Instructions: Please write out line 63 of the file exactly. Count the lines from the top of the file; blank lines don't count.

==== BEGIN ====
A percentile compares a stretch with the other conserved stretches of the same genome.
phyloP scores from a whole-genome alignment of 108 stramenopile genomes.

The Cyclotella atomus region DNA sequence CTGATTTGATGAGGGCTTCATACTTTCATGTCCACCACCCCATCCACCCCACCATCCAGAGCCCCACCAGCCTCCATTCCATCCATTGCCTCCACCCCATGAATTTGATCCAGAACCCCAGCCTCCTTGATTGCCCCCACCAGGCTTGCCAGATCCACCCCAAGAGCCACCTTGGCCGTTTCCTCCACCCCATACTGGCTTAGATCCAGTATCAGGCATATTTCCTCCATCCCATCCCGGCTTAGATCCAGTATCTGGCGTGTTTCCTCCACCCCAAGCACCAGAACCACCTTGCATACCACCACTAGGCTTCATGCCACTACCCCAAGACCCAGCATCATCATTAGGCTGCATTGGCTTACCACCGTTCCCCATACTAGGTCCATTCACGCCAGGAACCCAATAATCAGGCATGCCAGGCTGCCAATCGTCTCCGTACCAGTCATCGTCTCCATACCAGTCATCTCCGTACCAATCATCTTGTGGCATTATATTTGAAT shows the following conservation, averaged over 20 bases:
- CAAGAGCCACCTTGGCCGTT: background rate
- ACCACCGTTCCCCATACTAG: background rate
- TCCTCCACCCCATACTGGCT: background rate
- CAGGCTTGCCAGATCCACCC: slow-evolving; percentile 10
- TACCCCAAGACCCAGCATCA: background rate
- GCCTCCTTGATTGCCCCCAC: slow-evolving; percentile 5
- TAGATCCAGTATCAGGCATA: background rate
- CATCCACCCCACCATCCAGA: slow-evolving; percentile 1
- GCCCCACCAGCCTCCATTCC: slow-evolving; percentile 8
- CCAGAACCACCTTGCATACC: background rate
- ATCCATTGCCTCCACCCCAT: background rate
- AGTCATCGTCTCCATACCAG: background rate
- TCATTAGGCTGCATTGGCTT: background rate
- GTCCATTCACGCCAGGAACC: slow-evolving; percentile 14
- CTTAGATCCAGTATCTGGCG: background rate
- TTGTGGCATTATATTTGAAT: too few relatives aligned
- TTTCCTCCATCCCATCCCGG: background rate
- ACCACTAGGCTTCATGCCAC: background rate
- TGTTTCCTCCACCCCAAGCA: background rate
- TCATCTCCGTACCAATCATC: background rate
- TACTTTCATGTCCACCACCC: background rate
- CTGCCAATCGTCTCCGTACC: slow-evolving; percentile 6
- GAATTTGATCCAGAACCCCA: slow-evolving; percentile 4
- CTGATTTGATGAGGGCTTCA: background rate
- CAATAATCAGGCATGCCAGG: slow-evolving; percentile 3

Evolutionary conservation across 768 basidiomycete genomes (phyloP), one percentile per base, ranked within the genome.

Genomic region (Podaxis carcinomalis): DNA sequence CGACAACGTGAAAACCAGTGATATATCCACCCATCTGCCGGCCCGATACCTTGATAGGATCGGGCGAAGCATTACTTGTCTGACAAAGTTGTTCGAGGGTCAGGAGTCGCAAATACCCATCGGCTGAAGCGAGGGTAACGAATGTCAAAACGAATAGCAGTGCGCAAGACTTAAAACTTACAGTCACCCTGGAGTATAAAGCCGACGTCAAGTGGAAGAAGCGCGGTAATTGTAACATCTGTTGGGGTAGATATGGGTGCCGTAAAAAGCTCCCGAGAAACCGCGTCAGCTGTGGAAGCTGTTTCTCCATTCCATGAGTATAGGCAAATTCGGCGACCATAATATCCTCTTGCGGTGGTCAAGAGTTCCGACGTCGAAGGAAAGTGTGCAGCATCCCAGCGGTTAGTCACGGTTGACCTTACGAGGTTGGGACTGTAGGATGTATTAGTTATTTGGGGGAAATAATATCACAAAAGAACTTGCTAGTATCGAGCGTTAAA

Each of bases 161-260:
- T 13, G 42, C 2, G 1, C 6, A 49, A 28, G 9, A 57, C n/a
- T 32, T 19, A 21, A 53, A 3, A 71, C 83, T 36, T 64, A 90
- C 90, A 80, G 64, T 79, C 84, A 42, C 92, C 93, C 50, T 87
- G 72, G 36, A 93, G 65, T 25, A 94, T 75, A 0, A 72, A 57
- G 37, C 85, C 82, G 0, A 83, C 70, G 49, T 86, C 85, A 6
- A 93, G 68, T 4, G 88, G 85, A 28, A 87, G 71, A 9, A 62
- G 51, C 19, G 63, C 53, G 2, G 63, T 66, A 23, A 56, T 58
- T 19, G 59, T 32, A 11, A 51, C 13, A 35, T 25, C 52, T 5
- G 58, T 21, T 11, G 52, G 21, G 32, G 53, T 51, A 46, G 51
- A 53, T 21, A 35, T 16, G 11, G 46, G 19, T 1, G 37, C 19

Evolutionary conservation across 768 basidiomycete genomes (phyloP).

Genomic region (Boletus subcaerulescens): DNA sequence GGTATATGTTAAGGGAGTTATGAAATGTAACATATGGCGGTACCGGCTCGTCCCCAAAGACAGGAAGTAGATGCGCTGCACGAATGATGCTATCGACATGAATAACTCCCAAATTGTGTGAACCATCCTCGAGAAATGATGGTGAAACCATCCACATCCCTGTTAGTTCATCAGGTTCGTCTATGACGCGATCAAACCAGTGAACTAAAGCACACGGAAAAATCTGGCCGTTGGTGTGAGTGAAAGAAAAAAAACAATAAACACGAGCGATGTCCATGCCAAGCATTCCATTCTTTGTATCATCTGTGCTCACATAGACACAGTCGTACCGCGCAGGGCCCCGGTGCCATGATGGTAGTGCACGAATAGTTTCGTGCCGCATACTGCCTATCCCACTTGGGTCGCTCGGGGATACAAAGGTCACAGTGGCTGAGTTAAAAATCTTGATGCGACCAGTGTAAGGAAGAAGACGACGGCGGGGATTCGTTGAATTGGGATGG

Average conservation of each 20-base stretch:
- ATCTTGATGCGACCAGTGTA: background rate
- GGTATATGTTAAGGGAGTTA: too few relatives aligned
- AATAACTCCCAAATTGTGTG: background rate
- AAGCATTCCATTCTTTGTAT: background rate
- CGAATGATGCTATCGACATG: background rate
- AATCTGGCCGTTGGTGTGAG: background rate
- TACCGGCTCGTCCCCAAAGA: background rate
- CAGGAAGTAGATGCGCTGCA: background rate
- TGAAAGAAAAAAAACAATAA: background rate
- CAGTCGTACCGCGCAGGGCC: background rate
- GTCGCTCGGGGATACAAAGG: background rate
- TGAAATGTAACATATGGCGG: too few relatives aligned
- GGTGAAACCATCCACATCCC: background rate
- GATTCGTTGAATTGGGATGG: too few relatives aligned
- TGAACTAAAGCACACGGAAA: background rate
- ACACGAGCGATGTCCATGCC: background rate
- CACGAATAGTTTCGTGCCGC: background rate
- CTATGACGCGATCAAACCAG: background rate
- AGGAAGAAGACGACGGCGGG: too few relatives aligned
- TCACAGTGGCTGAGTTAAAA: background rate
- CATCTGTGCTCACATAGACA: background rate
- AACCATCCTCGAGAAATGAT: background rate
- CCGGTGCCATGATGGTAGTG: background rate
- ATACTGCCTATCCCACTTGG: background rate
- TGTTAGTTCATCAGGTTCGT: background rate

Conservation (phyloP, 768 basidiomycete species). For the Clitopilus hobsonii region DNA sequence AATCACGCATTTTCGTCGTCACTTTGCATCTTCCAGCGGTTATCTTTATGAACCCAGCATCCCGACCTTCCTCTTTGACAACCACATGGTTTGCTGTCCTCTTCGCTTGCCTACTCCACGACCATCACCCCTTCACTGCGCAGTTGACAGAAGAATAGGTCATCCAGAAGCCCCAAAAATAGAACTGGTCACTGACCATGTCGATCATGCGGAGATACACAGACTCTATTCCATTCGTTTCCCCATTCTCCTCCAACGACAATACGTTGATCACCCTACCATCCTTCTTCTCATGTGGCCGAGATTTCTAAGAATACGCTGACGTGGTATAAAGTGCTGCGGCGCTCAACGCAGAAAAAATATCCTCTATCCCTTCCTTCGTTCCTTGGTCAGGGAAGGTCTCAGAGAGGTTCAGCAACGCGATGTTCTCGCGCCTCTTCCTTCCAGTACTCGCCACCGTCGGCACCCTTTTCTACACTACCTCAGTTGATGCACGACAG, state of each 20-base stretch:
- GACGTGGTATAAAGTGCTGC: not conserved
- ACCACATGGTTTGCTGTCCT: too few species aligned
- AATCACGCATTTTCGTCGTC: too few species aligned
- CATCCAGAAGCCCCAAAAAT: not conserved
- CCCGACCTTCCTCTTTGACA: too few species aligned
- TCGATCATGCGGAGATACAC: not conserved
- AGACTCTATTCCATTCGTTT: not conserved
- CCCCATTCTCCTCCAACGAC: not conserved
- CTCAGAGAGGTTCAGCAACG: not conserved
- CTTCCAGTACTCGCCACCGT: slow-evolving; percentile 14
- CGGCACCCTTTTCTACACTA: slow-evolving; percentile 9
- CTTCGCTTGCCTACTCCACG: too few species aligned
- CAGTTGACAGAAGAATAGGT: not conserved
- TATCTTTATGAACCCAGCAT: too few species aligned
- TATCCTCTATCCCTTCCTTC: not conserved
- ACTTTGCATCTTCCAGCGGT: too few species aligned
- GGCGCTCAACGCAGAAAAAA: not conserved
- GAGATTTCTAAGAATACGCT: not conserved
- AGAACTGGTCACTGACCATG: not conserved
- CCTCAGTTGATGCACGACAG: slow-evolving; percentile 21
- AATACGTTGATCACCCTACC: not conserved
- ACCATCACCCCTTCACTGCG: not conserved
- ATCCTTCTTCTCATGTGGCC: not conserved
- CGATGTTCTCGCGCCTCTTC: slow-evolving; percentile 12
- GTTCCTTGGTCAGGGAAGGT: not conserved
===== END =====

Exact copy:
- AGGAAGAAGACGACGGCGGG: too few relatives aligned